After delivery of the fetus and placenta, women with pregnancy-induced megaloblastic anemia due to folate deficiency responded to the administration of as little as 50μg of folic acid per day while they were receiving a low folate diet. The presence of a fetus and placenta increased the amount of folic acid necessary to induce a comparable hematological response to 0.5 mg/day or somewhat more. One milligram of folic acid uniformly produced a satisfactory hematological response prior to delivery even when pregnancy requirements were augmented further by twin fetuses or chronic hemolysis. Consequently, daily supplementation with 1 mg of folic acid during pregnancy should protect all pregnant women against folate deficiency including those with multiple fetuses, chronic hemolysis, and repetitive megaloblastic anemia.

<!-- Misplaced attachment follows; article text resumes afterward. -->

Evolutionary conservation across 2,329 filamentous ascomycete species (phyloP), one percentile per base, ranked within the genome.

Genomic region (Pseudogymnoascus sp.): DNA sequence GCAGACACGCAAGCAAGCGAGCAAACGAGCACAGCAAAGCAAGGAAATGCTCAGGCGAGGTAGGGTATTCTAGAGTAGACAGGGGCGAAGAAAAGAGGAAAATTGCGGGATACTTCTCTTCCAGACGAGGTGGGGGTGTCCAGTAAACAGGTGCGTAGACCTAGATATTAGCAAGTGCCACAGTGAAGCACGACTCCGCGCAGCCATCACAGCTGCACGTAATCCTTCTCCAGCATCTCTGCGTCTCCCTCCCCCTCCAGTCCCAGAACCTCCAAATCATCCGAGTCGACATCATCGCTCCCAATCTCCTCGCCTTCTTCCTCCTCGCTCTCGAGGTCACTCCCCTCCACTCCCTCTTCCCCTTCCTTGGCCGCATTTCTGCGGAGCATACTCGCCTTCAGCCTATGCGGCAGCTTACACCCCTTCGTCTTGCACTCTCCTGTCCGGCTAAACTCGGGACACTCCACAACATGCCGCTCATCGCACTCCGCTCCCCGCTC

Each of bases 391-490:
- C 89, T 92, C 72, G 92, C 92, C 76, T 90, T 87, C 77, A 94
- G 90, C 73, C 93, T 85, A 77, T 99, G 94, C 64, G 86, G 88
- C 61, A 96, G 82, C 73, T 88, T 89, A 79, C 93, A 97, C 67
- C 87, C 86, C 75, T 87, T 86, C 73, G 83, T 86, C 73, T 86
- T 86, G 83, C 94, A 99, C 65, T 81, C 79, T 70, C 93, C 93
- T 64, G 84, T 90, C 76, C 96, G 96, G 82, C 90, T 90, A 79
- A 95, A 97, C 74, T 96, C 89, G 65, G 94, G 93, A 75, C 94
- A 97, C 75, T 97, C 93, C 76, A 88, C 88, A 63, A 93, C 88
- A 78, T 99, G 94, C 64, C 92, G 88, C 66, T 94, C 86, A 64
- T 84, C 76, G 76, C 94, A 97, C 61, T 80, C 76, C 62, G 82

Pritchard JA, Scott DE, Whalley PJ. Folic Acid Requirements in Pregnancy-Induced Megaloblastic Anemia. JAMA. 1969;208(7):1163-1167. doi:10.1001/jama.1969.03160070041010